Two months after the CABG, he was scheduled for posterior fusion of the cervical spine. After general anesthesia had been induced using thiopental and fentanyl, and muscle relaxation using vecuronium, direct laryngoscopy was performed. However, only the epiglottis could be seen. We therefore decided to use an airway scope (AWS; Pentax, Tokyo, Japan), and by this means, visualization of his vocal cords was achieved easily. After the surgical procedure had been completed, his endotracheal tube was extubated in the operation room without airway problems.
Ossification most notably affects the anterior longitudinal ligament of the spine; a condition called OALL. It mostly affects men, and the mean age of the patients is 60 years . The thoracic region is most commonly affected, followed by the lumbar and cervical regions . Ossification does not always occur solely in the vertebral column, it can occur in other parts of the musculoskeletal system too . There are three radiologic criteria for the diagnosis of OALL: osseous bridging of at least four contiguous vertebral bodies, preservation of intervertebral disc height, and absence of sacroiliac or apophyseal joint ankylosis . A number of possible causal factors of metabolic, environmental, or endocrine origin have been investigated, but no conclusive results have been obtained [2, 3].
OALL has been reportedly found in 12 % of autopsies, but it is generally asymptomatic [2, 3]. Indeed, it is often discovered coincidentally as a remarkable radiologic finding when a radiograph is solicited for the other disease . Dysphagia, difficulties with tracheal and/or gastric intubation, acute respiratory compromise, and sleep apnea has been reported to result from the presence of cervical osteophytes [2–4]. The cervical hyperostosis associated with OALL may lead to symptoms resulting from compression and/or distortion of the airway and/or the alimentary tract . Complications from these cervical osteophytes are rare, although they can occasionally be severe, even life-threatening . The level of the cervical spine at which osteophytes form has been postulated to correlate with the presenting symptoms. The most commonly involved vertebrae are C4–C5, followed by C5–C6 and C3–C4 . Lower cervical vertebrae, around the levels of C4, C5, and C6, may impinge on the esophagus and distal trachea, where it is tethered at the level of the cricoids, whereas the upper cervical spine may impinge more on the oropharynx, causing globus, stridor, or respiratory compromise . Although cervical radiographs may show cervical osteophytes, enhanced CT with multiplanar reformatted has proved to be the best diagnostic method for the localization of laryngeal compression and can be of help in the planning of anesthesia . If laryngeal compression is suspected, a preoperative sagittal CT is also helpful for the evaluation of airway obstruction and for the planning of tracheal intubation. Our two cases suggest that although the difficulties in tracheal intubation resulting from OALL are rare, anesthesiologist should suspect the presence of OALL, whenever they encounter unexplained difficulty in airway management in a patient who has no airway signs and/or no remarkable previous anesthesia history.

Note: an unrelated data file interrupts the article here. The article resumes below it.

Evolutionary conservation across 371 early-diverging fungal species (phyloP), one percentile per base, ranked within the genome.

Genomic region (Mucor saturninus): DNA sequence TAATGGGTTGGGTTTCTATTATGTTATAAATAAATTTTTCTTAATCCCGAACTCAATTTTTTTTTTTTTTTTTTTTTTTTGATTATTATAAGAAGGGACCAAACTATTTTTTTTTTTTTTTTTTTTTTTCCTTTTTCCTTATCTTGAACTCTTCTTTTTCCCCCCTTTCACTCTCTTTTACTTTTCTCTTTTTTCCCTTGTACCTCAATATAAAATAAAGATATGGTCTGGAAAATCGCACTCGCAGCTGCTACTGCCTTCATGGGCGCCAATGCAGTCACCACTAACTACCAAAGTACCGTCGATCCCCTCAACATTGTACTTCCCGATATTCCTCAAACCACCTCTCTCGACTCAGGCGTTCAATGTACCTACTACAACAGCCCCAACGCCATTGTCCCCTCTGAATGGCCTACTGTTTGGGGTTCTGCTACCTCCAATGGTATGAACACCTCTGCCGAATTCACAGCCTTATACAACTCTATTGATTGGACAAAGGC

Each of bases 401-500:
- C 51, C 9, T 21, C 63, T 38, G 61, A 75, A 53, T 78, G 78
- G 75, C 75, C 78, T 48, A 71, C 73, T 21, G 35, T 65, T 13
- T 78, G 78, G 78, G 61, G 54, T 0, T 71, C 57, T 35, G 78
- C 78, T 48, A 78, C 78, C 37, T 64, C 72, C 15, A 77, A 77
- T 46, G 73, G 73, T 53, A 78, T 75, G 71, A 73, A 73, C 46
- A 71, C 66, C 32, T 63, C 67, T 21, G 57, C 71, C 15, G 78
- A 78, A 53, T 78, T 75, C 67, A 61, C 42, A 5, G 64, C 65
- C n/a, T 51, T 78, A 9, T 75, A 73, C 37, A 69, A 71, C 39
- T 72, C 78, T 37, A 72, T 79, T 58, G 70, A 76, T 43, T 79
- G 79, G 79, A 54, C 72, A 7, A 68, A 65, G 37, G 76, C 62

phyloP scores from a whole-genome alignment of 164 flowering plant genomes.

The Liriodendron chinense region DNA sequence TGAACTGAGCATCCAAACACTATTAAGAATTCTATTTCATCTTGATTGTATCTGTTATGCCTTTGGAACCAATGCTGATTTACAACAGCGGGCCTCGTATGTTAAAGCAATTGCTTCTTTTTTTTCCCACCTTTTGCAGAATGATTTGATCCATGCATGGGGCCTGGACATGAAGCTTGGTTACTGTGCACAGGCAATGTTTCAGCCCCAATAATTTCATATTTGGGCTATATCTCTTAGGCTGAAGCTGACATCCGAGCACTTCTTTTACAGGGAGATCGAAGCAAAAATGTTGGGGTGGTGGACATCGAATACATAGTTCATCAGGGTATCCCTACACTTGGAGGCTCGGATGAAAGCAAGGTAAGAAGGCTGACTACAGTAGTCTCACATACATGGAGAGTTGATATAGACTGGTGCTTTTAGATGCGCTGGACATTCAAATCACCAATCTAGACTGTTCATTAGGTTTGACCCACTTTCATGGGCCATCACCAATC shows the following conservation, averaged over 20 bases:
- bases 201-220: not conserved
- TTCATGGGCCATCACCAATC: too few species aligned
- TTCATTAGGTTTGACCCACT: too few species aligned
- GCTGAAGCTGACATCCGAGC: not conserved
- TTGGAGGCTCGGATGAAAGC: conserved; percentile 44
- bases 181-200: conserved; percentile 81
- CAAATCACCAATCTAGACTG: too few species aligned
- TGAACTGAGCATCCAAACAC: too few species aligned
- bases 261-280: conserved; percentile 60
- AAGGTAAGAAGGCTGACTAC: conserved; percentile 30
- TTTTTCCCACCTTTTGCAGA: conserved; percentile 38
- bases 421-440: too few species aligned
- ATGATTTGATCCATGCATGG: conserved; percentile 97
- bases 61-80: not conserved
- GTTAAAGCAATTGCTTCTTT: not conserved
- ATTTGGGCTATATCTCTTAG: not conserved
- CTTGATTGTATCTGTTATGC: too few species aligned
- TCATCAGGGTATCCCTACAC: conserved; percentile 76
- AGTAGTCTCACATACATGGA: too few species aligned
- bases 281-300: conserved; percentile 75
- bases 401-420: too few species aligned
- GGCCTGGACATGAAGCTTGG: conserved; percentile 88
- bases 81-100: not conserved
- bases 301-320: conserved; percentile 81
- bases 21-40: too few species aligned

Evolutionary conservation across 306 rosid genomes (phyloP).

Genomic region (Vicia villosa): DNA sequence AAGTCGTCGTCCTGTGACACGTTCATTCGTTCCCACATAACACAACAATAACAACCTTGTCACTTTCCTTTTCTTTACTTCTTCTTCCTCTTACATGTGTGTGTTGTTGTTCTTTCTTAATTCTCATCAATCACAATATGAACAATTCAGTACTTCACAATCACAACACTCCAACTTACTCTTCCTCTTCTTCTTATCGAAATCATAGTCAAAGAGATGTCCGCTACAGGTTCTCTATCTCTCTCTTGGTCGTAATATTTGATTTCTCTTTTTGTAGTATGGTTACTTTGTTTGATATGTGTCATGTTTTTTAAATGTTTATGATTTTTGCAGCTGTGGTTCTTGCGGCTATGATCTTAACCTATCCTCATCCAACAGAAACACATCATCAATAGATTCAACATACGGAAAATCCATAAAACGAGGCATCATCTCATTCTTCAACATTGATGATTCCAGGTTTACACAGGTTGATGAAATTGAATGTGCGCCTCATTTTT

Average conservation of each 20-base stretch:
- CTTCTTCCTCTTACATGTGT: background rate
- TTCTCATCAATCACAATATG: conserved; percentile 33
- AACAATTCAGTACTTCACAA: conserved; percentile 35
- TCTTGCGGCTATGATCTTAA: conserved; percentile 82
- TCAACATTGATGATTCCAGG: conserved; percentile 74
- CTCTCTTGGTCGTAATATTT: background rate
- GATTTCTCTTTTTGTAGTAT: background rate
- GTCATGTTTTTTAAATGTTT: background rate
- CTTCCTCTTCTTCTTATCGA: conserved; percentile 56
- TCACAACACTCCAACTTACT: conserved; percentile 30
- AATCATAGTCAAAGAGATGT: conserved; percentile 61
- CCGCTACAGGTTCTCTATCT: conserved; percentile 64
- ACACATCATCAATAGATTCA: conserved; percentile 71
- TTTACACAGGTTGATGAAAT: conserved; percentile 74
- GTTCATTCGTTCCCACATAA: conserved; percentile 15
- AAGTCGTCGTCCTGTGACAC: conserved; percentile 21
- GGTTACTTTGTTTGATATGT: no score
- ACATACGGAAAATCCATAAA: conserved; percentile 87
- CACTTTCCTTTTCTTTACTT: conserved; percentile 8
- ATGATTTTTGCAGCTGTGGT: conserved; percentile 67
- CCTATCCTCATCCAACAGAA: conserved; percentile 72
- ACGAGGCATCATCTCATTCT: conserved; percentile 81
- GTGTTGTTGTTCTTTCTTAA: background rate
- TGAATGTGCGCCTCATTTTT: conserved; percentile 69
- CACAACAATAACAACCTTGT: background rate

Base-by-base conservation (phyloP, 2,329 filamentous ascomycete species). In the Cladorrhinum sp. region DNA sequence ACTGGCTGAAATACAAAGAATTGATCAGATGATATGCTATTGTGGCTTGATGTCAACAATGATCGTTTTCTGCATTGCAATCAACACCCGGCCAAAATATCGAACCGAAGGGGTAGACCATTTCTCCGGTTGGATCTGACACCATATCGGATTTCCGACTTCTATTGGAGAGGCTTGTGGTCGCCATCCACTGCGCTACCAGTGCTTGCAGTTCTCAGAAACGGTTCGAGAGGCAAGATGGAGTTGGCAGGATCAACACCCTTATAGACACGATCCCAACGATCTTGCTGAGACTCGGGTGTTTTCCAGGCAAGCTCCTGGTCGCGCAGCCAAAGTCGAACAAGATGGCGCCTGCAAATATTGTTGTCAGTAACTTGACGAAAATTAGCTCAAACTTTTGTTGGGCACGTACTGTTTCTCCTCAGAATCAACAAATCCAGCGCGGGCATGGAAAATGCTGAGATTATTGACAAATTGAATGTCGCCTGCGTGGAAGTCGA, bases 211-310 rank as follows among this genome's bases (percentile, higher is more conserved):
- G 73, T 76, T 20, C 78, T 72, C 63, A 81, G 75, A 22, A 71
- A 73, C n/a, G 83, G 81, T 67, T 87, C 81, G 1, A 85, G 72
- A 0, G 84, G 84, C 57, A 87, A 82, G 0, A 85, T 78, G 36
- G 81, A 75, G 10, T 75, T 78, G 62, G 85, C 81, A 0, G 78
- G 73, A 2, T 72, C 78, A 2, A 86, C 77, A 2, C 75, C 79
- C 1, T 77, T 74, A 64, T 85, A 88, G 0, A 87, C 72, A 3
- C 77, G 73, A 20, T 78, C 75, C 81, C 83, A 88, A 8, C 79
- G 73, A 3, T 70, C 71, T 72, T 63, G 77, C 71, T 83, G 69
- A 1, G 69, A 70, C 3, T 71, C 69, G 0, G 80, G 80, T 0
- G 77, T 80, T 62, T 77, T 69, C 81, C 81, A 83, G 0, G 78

For patients with OALL, fiberoptic-assisted awake intubation is perhaps the safest choice when difficult intubation is suspected [5, 6]. Since great difficulty in tracheal intubation may occur secondary to anterior bulging of the posterior pharyngeal wall, anterior laryngeal displacement, angulation of the trachea distally and neck stiffness , and hyperostosis on the ligaments around the larynx , careful evaluation of the epiglottis during laryngoscopic examination is mandatory if such difficulties are to be avoided. In fact, tracheotomy may be indicated in such cases to avoid a catastrophic event.
Furthermore, osteophytes are likely to be missed in routine airway examination by frontal radiography. Therefore, it is necessary that preoperative radiography is evaluated including the lateral view, if the patient has diagnosis of OALL. And airway management of OALL patients needs careful consideration and modifications made if necessary, dependent upon progress, in each case.